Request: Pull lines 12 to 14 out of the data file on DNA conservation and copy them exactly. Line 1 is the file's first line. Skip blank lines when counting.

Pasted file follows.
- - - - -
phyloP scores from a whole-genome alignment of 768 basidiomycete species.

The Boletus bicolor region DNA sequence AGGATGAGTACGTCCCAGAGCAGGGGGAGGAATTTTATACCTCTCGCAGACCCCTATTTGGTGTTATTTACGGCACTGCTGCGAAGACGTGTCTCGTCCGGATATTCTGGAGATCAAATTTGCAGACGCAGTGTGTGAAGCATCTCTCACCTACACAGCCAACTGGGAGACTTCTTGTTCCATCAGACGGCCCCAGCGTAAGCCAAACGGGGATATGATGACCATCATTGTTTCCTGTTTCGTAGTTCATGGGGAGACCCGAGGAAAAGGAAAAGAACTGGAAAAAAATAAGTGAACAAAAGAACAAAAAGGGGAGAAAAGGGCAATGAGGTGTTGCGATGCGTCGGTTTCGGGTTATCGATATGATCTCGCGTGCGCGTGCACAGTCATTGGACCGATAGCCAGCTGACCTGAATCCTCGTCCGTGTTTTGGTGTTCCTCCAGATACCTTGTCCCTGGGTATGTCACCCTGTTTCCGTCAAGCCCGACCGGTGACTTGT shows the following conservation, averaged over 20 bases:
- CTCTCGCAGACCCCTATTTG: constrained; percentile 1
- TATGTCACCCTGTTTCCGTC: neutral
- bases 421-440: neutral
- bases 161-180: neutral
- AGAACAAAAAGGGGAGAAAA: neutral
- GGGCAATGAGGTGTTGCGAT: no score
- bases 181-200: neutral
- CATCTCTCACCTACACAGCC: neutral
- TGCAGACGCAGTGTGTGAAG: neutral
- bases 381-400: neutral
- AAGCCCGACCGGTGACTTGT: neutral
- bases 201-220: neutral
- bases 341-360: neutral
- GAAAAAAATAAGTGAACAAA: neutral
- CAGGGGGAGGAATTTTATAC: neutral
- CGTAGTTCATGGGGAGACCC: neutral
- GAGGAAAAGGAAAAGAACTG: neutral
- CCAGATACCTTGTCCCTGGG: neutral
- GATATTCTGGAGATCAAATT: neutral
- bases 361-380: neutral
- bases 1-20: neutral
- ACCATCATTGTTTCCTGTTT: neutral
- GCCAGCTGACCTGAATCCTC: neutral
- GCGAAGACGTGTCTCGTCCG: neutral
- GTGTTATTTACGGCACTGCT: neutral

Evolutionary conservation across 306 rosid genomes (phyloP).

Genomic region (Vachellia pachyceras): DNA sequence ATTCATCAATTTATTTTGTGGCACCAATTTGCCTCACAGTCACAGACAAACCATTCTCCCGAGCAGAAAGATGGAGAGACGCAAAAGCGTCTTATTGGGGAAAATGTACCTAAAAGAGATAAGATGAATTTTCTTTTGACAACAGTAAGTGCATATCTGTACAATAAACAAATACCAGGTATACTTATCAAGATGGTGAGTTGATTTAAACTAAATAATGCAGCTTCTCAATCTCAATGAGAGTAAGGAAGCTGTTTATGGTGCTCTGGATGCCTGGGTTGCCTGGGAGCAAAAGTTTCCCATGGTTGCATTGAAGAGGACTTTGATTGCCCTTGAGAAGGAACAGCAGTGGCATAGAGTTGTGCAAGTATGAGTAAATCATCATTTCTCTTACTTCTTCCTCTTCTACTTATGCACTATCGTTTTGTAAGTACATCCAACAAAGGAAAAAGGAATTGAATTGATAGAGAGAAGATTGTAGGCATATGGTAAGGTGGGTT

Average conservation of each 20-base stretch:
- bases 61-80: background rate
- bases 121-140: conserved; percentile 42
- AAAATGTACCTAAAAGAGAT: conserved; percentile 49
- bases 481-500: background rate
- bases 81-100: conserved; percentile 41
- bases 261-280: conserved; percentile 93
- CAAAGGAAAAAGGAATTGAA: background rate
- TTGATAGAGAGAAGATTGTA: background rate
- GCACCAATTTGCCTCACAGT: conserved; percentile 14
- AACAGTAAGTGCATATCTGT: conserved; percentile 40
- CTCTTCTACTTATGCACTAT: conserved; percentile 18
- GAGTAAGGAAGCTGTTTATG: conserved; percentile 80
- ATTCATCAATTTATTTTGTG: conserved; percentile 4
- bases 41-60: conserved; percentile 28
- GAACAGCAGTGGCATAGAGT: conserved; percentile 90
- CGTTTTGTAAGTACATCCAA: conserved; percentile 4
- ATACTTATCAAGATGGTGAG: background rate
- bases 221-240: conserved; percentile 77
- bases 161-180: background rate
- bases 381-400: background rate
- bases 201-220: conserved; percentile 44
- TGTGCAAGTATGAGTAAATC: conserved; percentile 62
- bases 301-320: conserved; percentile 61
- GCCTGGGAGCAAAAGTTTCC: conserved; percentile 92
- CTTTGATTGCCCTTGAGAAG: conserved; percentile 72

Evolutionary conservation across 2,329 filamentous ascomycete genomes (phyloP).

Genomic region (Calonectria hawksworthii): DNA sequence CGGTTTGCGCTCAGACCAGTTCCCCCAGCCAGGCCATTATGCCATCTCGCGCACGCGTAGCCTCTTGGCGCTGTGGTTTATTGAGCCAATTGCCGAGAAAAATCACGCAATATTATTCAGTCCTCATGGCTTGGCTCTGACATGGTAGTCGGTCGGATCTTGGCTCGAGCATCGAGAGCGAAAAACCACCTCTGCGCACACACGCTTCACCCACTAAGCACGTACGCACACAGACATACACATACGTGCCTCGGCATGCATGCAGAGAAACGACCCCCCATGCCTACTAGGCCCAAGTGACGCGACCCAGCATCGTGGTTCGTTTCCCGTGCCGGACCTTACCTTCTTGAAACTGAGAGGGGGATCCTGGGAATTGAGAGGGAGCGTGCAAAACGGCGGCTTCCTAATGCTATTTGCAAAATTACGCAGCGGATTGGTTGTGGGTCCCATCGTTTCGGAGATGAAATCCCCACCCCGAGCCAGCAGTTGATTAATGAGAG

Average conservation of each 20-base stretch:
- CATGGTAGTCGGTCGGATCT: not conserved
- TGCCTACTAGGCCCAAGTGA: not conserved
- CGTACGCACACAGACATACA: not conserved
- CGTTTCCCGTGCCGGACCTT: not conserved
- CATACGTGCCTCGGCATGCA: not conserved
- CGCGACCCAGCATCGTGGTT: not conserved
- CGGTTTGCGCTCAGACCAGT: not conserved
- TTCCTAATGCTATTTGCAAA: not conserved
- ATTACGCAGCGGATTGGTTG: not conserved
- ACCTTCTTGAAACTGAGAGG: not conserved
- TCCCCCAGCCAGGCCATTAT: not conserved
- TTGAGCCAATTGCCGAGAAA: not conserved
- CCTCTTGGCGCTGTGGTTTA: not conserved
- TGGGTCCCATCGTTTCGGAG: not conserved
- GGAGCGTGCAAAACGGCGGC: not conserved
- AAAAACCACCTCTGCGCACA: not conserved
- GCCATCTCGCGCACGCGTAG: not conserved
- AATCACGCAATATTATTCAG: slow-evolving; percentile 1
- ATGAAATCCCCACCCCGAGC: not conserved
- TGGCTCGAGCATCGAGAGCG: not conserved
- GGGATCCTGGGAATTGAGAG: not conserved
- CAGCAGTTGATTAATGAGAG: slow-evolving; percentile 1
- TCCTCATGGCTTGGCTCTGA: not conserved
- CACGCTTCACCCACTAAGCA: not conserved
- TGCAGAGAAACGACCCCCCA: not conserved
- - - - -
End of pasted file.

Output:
- bases 381-400: neutral
- AAGCCCGACCGGTGACTTGT: neutral
- bases 201-220: neutral